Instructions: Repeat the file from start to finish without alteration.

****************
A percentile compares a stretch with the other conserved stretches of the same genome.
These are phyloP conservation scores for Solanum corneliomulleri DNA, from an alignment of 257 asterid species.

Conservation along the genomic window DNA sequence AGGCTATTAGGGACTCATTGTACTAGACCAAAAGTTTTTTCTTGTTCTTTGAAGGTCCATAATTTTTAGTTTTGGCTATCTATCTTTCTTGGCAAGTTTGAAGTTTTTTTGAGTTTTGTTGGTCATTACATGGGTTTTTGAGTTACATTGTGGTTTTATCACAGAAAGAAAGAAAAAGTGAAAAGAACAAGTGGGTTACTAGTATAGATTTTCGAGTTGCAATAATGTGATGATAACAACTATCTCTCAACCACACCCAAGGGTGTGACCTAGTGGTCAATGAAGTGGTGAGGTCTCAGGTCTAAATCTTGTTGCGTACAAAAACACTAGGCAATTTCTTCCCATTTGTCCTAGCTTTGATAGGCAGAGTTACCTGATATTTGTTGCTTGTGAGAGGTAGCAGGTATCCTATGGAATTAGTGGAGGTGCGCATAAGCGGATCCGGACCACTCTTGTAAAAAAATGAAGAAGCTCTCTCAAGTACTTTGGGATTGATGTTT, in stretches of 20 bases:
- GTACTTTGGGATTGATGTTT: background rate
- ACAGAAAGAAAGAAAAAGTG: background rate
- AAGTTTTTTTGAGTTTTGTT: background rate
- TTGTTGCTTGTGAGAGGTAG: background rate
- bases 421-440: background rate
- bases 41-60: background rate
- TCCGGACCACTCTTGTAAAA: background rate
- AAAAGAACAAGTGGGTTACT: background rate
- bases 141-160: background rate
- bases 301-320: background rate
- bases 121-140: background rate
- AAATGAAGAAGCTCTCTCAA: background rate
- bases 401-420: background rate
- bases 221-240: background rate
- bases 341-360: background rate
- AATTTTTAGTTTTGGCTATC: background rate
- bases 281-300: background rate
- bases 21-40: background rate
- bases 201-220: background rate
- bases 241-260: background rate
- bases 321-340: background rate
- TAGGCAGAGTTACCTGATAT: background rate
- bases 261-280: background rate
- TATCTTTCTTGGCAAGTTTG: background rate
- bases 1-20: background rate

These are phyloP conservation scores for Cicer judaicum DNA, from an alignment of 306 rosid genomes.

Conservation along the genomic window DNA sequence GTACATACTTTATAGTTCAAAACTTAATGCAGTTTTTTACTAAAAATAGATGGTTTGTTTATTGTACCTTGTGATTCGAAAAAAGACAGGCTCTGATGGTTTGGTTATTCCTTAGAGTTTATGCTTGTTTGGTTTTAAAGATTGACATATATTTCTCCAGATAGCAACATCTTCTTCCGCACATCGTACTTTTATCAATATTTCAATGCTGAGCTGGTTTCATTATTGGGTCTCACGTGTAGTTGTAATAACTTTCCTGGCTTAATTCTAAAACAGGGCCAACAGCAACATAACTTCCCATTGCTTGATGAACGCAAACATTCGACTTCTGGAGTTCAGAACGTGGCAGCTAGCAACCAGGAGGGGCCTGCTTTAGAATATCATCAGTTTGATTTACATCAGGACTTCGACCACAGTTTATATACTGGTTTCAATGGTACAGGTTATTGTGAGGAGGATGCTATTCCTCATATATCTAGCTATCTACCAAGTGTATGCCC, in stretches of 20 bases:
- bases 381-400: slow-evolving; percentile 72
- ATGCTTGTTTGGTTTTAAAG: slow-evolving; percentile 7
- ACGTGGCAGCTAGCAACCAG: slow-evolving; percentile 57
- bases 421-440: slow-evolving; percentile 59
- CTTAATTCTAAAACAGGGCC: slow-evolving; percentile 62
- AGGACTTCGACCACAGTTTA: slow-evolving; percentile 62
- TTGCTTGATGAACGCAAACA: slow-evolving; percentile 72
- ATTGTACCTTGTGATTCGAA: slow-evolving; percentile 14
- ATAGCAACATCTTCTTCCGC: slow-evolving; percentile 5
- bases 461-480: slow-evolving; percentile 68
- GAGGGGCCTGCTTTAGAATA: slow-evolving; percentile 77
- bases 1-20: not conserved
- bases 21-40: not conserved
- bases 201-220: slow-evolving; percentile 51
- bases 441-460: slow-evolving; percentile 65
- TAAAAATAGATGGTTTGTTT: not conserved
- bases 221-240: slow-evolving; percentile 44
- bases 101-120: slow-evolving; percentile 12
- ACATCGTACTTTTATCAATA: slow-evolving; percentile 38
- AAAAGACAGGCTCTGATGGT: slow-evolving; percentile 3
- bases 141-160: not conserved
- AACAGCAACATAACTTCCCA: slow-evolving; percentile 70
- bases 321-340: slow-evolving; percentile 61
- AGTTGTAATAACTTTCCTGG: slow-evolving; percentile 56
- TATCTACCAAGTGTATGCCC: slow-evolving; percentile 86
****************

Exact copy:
A percentile compares a stretch with the other conserved stretches of the same genome.
These are phyloP conservation scores for Solanum corneliomulleri DNA, from an alignment of 257 asterid species.

Conservation along the genomic window DNA sequence AGGCTATTAGGGACTCATTGTACTAGACCAAAAGTTTTTTCTTGTTCTTTGAAGGTCCATAATTTTTAGTTTTGGCTATCTATCTTTCTTGGCAAGTTTGAAGTTTTTTTGAGTTTTGTTGGTCATTACATGGGTTTTTGAGTTACATTGTGGTTTTATCACAGAAAGAAAGAAAAAGTGAAAAGAACAAGTGGGTTACTAGTATAGATTTTCGAGTTGCAATAATGTGATGATAACAACTATCTCTCAACCACACCCAAGGGTGTGACCTAGTGGTCAATGAAGTGGTGAGGTCTCAGGTCTAAATCTTGTTGCGTACAAAAACACTAGGCAATTTCTTCCCATTTGTCCTAGCTTTGATAGGCAGAGTTACCTGATATTTGTTGCTTGTGAGAGGTAGCAGGTATCCTATGGAATTAGTGGAGGTGCGCATAAGCGGATCCGGACCACTCTTGTAAAAAAATGAAGAAGCTCTCTCAAGTACTTTGGGATTGATGTTT, in stretches of 20 bases:
- GTACTTTGGGATTGATGTTT: background rate
- ACAGAAAGAAAGAAAAAGTG: background rate
- AAGTTTTTTTGAGTTTTGTT: background rate
- TTGTTGCTTGTGAGAGGTAG: background rate
- bases 421-440: background rate
- bases 41-60: background rate
- TCCGGACCACTCTTGTAAAA: background rate
- AAAAGAACAAGTGGGTTACT: background rate
- bases 141-160: background rate
- bases 301-320: background rate
- bases 121-140: background rate
- AAATGAAGAAGCTCTCTCAA: background rate
- bases 401-420: background rate
- bases 221-240: background rate
- bases 341-360: background rate
- AATTTTTAGTTTTGGCTATC: background rate
- bases 281-300: background rate
- bases 21-40: background rate
- bases 201-220: background rate
- bases 241-260: background rate
- bases 321-340: background rate
- TAGGCAGAGTTACCTGATAT: background rate
- bases 261-280: background rate
- TATCTTTCTTGGCAAGTTTG: background rate
- bases 1-20: background rate

These are phyloP conservation scores for Cicer judaicum DNA, from an alignment of 306 rosid genomes.

Conservation along the genomic window DNA sequence GTACATACTTTATAGTTCAAAACTTAATGCAGTTTTTTACTAAAAATAGATGGTTTGTTTATTGTACCTTGTGATTCGAAAAAAGACAGGCTCTGATGGTTTGGTTATTCCTTAGAGTTTATGCTTGTTTGGTTTTAAAGATTGACATATATTTCTCCAGATAGCAACATCTTCTTCCGCACATCGTACTTTTATCAATATTTCAATGCTGAGCTGGTTTCATTATTGGGTCTCACGTGTAGTTGTAATAACTTTCCTGGCTTAATTCTAAAACAGGGCCAACAGCAACATAACTTCCCATTGCTTGATGAACGCAAACATTCGACTTCTGGAGTTCAGAACGTGGCAGCTAGCAACCAGGAGGGGCCTGCTTTAGAATATCATCAGTTTGATTTACATCAGGACTTCGACCACAGTTTATATACTGGTTTCAATGGTACAGGTTATTGTGAGGAGGATGCTATTCCTCATATATCTAGCTATCTACCAAGTGTATGCCC, in stretches of 20 bases:
- bases 381-400: slow-evolving; percentile 72
- ATGCTTGTTTGGTTTTAAAG: slow-evolving; percentile 7
- ACGTGGCAGCTAGCAACCAG: slow-evolving; percentile 57
- bases 421-440: slow-evolving; percentile 59
- CTTAATTCTAAAACAGGGCC: slow-evolving; percentile 62
- AGGACTTCGACCACAGTTTA: slow-evolving; percentile 62
- TTGCTTGATGAACGCAAACA: slow-evolving; percentile 72
- ATTGTACCTTGTGATTCGAA: slow-evolving; percentile 14
- ATAGCAACATCTTCTTCCGC: slow-evolving; percentile 5
- bases 461-480: slow-evolving; percentile 68
- GAGGGGCCTGCTTTAGAATA: slow-evolving; percentile 77
- bases 1-20: not conserved
- bases 21-40: not conserved
- bases 201-220: slow-evolving; percentile 51
- bases 441-460: slow-evolving; percentile 65
- TAAAAATAGATGGTTTGTTT: not conserved
- bases 221-240: slow-evolving; percentile 44
- bases 101-120: slow-evolving; percentile 12
- ACATCGTACTTTTATCAATA: slow-evolving; percentile 38
- AAAAGACAGGCTCTGATGGT: slow-evolving; percentile 3
- bases 141-160: not conserved
- AACAGCAACATAACTTCCCA: slow-evolving; percentile 70
- bases 321-340: slow-evolving; percentile 61
- AGTTGTAATAACTTTCCTGG: slow-evolving; percentile 56
- TATCTACCAAGTGTATGCCC: slow-evolving; percentile 86